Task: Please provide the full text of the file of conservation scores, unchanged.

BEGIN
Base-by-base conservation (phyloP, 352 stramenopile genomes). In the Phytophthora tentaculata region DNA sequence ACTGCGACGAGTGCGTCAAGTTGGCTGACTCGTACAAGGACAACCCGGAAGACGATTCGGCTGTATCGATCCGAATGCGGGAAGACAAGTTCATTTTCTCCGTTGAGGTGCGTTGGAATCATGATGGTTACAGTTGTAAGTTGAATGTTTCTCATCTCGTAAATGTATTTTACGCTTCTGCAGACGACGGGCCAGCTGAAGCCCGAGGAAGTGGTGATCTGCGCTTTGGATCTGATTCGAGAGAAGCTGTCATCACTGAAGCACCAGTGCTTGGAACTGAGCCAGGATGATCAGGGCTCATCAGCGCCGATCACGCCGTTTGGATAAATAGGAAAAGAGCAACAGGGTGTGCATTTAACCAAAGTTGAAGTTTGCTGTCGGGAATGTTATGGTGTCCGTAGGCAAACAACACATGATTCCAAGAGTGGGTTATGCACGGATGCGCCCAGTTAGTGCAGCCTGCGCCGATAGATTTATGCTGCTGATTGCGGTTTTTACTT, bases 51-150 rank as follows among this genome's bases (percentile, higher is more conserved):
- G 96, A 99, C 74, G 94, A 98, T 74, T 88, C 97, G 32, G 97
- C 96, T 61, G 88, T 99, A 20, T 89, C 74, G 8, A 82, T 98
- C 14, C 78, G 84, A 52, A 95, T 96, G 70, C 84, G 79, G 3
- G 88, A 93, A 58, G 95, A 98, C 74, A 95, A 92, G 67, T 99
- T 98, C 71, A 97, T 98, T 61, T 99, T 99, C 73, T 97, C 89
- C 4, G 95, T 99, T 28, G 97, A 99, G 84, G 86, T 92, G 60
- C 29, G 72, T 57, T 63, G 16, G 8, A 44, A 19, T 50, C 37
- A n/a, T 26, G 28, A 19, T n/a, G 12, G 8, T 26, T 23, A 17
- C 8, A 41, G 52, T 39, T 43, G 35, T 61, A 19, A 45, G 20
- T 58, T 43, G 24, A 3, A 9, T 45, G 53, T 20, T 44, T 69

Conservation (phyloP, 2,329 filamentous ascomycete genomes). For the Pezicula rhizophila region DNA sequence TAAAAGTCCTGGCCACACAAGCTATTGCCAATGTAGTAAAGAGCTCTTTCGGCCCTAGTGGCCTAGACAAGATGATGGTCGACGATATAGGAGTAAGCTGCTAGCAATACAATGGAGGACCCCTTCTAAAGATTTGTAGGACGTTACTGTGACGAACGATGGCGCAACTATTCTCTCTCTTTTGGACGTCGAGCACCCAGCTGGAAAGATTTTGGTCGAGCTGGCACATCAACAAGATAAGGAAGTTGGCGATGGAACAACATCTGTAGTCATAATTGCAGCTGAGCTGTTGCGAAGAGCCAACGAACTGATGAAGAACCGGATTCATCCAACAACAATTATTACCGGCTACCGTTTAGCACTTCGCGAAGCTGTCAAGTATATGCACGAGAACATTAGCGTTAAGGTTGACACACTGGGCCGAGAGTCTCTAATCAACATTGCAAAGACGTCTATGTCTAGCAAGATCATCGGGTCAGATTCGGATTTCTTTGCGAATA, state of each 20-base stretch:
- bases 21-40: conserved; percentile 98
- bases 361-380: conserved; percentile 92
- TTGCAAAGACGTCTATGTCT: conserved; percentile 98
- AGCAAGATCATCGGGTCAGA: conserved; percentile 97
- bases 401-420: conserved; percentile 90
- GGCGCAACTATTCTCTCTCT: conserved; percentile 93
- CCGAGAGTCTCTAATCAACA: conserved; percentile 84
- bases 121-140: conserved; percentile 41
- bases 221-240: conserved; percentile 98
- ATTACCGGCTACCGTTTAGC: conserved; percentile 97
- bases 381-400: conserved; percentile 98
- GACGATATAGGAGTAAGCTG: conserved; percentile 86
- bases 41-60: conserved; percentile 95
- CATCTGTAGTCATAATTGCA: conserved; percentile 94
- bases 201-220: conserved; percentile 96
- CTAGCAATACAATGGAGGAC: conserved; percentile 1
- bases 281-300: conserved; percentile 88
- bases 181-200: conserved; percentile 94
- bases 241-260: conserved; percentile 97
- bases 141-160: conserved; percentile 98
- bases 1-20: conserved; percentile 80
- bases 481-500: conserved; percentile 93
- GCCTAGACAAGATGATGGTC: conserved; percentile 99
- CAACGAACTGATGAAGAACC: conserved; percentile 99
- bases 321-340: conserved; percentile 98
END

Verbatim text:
Base-by-base conservation (phyloP, 352 stramenopile genomes). In the Phytophthora tentaculata region DNA sequence ACTGCGACGAGTGCGTCAAGTTGGCTGACTCGTACAAGGACAACCCGGAAGACGATTCGGCTGTATCGATCCGAATGCGGGAAGACAAGTTCATTTTCTCCGTTGAGGTGCGTTGGAATCATGATGGTTACAGTTGTAAGTTGAATGTTTCTCATCTCGTAAATGTATTTTACGCTTCTGCAGACGACGGGCCAGCTGAAGCCCGAGGAAGTGGTGATCTGCGCTTTGGATCTGATTCGAGAGAAGCTGTCATCACTGAAGCACCAGTGCTTGGAACTGAGCCAGGATGATCAGGGCTCATCAGCGCCGATCACGCCGTTTGGATAAATAGGAAAAGAGCAACAGGGTGTGCATTTAACCAAAGTTGAAGTTTGCTGTCGGGAATGTTATGGTGTCCGTAGGCAAACAACACATGATTCCAAGAGTGGGTTATGCACGGATGCGCCCAGTTAGTGCAGCCTGCGCCGATAGATTTATGCTGCTGATTGCGGTTTTTACTT, bases 51-150 rank as follows among this genome's bases (percentile, higher is more conserved):
- G 96, A 99, C 74, G 94, A 98, T 74, T 88, C 97, G 32, G 97
- C 96, T 61, G 88, T 99, A 20, T 89, C 74, G 8, A 82, T 98
- C 14, C 78, G 84, A 52, A 95, T 96, G 70, C 84, G 79, G 3
- G 88, A 93, A 58, G 95, A 98, C 74, A 95, A 92, G 67, T 99
- T 98, C 71, A 97, T 98, T 61, T 99, T 99, C 73, T 97, C 89
- C 4, G 95, T 99, T 28, G 97, A 99, G 84, G 86, T 92, G 60
- C 29, G 72, T 57, T 63, G 16, G 8, A 44, A 19, T 50, C 37
- A n/a, T 26, G 28, A 19, T n/a, G 12, G 8, T 26, T 23, A 17
- C 8, A 41, G 52, T 39, T 43, G 35, T 61, A 19, A 45, G 20
- T 58, T 43, G 24, A 3, A 9, T 45, G 53, T 20, T 44, T 69

Conservation (phyloP, 2,329 filamentous ascomycete genomes). For the Pezicula rhizophila region DNA sequence TAAAAGTCCTGGCCACACAAGCTATTGCCAATGTAGTAAAGAGCTCTTTCGGCCCTAGTGGCCTAGACAAGATGATGGTCGACGATATAGGAGTAAGCTGCTAGCAATACAATGGAGGACCCCTTCTAAAGATTTGTAGGACGTTACTGTGACGAACGATGGCGCAACTATTCTCTCTCTTTTGGACGTCGAGCACCCAGCTGGAAAGATTTTGGTCGAGCTGGCACATCAACAAGATAAGGAAGTTGGCGATGGAACAACATCTGTAGTCATAATTGCAGCTGAGCTGTTGCGAAGAGCCAACGAACTGATGAAGAACCGGATTCATCCAACAACAATTATTACCGGCTACCGTTTAGCACTTCGCGAAGCTGTCAAGTATATGCACGAGAACATTAGCGTTAAGGTTGACACACTGGGCCGAGAGTCTCTAATCAACATTGCAAAGACGTCTATGTCTAGCAAGATCATCGGGTCAGATTCGGATTTCTTTGCGAATA, state of each 20-base stretch:
- bases 21-40: conserved; percentile 98
- bases 361-380: conserved; percentile 92
- TTGCAAAGACGTCTATGTCT: conserved; percentile 98
- AGCAAGATCATCGGGTCAGA: conserved; percentile 97
- bases 401-420: conserved; percentile 90
- GGCGCAACTATTCTCTCTCT: conserved; percentile 93
- CCGAGAGTCTCTAATCAACA: conserved; percentile 84
- bases 121-140: conserved; percentile 41
- bases 221-240: conserved; percentile 98
- ATTACCGGCTACCGTTTAGC: conserved; percentile 97
- bases 381-400: conserved; percentile 98
- GACGATATAGGAGTAAGCTG: conserved; percentile 86
- bases 41-60: conserved; percentile 95
- CATCTGTAGTCATAATTGCA: conserved; percentile 94
- bases 201-220: conserved; percentile 96
- CTAGCAATACAATGGAGGAC: conserved; percentile 1
- bases 281-300: conserved; percentile 88
- bases 181-200: conserved; percentile 94
- bases 241-260: conserved; percentile 97
- bases 141-160: conserved; percentile 98
- bases 1-20: conserved; percentile 80
- bases 481-500: conserved; percentile 93
- GCCTAGACAAGATGATGGTC: conserved; percentile 99
- CAACGAACTGATGAAGAACC: conserved; percentile 99
- bases 321-340: conserved; percentile 98